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WGTC program one of five in nation to receive $2,500 grant

The Clinical Laboratory Technology and Phlebotomy program at West Georgia Technical College is one of only five in the nation to receive a $2,500 grant from the American Society of Clinical Laboratory Science (ASCLS), and program director Dr. Phyllis Ingham hopes to use the grant to recruit more students to the program.

“The Georgia Department of Labor statistics indicate that we have a faster-than-average growth in demand for clinical lab techs, with a growth rate of about 33 percent per year,” Ingham said. “That’s the gap we’re working to close, so we won’t continue to have the shortage we’re experiencing now. We’re hoping to use these funds in our recruiting, so we can involve our current students in those efforts in a ‘students recruiting students’ initiative.”

According to information from the ASCLS, the Laboratory Program Development Grants were created to help programs “educate and empower future medical laboratory professionals.” Ingham said approximately 80 percent of all decisions made by physicians are based on lab results, which come from clinical lab technicians and technologists.

“We already have a severe shortage of techs across the country, and it’s only going to get more in-demand as our population continues to age,” Ingham said. “When our students graduate, they have a job waiting on them. So we’re hoping to use this grant to get that message out there, so prospective students can see what a worthwhile career this can be.”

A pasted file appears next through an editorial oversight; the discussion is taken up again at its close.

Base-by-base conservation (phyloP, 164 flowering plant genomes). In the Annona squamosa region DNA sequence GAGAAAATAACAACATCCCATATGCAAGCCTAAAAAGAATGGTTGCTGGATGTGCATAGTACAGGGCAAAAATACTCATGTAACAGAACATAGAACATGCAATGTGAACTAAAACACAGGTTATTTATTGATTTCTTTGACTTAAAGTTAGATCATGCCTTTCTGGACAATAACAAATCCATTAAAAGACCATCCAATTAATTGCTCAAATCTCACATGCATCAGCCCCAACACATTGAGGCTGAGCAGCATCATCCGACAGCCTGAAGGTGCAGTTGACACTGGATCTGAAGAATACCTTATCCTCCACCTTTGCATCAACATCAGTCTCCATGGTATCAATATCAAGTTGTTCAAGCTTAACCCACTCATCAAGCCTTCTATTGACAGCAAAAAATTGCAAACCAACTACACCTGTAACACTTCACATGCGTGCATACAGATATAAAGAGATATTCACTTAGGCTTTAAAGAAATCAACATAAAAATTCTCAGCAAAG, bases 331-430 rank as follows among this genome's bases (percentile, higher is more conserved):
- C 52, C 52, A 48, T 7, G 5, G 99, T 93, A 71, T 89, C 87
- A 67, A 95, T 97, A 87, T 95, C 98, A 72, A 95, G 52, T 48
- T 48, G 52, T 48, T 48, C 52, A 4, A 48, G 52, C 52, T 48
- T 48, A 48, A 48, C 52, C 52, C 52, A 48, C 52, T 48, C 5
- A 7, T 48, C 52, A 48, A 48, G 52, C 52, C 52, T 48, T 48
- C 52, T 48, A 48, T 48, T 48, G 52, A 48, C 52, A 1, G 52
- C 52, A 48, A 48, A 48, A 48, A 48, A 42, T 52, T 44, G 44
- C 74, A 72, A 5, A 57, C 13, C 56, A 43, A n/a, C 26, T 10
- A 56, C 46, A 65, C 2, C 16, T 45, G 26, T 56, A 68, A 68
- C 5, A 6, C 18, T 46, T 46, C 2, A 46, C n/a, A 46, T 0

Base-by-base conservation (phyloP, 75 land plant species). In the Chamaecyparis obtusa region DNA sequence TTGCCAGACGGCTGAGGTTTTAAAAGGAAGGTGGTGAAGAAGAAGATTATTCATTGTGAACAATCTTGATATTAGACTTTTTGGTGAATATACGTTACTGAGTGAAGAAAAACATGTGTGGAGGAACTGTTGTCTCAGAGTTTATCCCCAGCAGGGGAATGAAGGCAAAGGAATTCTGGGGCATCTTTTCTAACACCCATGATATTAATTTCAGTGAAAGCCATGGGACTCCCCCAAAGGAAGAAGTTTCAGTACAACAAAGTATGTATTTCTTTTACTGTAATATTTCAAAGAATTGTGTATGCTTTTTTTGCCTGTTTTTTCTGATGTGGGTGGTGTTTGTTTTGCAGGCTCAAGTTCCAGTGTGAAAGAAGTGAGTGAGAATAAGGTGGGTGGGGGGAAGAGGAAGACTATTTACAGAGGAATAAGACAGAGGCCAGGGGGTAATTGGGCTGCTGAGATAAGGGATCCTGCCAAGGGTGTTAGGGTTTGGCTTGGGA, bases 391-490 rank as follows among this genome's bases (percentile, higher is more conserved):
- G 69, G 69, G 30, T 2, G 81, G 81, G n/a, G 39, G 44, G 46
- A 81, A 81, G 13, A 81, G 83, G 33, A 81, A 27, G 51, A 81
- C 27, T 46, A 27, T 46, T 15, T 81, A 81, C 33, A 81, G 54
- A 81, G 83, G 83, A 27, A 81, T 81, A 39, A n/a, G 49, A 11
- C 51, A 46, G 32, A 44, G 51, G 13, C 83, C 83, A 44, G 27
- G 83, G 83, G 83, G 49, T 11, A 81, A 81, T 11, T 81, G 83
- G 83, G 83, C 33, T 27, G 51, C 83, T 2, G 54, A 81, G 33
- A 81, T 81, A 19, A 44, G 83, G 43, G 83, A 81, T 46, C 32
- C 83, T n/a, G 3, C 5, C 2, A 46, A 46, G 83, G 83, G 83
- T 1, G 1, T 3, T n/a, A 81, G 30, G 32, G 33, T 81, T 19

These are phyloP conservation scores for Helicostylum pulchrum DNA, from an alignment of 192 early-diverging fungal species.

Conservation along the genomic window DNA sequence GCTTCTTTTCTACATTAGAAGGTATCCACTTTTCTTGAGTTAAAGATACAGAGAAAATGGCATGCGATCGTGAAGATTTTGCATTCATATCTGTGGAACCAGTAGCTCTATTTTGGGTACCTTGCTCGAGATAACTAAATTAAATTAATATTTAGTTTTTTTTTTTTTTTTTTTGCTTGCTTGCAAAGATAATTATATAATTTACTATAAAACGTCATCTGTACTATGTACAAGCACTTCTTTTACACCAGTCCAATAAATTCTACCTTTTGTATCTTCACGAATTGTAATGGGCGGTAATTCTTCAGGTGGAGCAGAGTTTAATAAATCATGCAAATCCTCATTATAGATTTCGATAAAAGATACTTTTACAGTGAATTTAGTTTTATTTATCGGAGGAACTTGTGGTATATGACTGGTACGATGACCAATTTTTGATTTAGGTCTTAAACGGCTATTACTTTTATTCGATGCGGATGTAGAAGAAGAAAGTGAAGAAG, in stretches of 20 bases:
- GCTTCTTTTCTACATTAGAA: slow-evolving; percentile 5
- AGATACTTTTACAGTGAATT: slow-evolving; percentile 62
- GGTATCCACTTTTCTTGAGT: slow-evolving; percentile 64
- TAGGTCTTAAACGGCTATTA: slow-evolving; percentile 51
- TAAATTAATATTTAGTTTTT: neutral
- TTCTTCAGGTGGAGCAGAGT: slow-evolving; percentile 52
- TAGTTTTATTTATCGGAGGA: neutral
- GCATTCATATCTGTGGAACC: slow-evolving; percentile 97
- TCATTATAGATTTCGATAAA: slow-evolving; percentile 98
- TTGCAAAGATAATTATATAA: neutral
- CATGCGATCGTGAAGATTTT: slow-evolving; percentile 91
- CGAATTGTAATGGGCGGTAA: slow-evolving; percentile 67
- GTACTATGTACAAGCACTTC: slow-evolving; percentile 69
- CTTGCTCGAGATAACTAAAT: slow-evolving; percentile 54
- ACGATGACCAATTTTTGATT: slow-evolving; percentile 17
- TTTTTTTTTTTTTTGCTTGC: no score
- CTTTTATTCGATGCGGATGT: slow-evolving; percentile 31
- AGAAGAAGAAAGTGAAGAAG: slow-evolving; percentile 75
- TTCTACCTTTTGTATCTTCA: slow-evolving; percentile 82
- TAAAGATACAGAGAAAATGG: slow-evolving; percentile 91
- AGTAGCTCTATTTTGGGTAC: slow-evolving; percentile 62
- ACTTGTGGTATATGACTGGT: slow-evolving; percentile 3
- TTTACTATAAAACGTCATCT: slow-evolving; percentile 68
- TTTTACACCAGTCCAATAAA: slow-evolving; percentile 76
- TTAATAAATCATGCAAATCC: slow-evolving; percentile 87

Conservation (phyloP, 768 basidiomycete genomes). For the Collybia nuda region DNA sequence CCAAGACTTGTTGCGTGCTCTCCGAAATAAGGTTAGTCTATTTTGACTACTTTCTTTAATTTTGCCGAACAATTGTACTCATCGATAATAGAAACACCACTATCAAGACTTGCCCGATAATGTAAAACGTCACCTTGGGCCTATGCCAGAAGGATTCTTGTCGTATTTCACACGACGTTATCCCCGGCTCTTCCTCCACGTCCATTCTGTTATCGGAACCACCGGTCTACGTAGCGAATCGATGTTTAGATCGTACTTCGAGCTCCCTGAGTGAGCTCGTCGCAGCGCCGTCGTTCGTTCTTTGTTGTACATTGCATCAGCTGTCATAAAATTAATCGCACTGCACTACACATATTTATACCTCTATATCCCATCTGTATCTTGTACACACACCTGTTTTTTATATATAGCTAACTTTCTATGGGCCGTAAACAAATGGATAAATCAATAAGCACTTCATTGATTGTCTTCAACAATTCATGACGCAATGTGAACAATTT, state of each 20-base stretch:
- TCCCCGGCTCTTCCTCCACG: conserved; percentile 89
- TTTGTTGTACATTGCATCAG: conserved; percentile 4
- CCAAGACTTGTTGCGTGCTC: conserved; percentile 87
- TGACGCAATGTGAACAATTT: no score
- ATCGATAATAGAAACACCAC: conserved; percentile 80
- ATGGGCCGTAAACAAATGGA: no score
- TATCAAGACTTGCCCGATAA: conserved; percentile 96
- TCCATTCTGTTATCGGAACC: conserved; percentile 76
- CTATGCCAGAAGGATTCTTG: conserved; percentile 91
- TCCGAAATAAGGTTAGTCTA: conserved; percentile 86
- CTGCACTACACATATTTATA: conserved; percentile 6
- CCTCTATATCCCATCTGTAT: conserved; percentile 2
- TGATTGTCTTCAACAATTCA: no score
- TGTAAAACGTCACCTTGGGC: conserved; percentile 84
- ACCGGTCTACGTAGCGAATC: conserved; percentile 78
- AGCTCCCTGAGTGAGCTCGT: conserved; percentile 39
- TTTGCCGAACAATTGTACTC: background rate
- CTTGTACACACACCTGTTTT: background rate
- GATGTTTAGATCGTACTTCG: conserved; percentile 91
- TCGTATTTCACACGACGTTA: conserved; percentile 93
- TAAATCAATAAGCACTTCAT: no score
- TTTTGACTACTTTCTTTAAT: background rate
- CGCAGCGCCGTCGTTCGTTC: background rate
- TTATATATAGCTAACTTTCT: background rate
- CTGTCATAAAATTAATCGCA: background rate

Ingham said she focused on students – the program’s “best resource” – in writing the grant.

“Our new Students Recruiting Students program will promote the profession and increase clinical laboratory enrollment through advertising, outreach and recruiting,” Ingham said. “The program will provide opportunities for our students (past and present) to share their story, recruiting clinical

laboratory students for our program in the future, meeting the growing healthcare needs of the residents of the west Georgia area.”

Ingham said she and the Clinical Laboratory Technology faculty are “honored and excited” the program was selected to receive the grant.

“We are excited to promote our profession through students sharing their stories of hard work, determination and success,” Ingham said. “Our students are our most valuable resource, and enabling them to share their stories to others will have a positive effect on increasing enrollment, as well as bringing attention to what we do in the clinical laboratory profession.”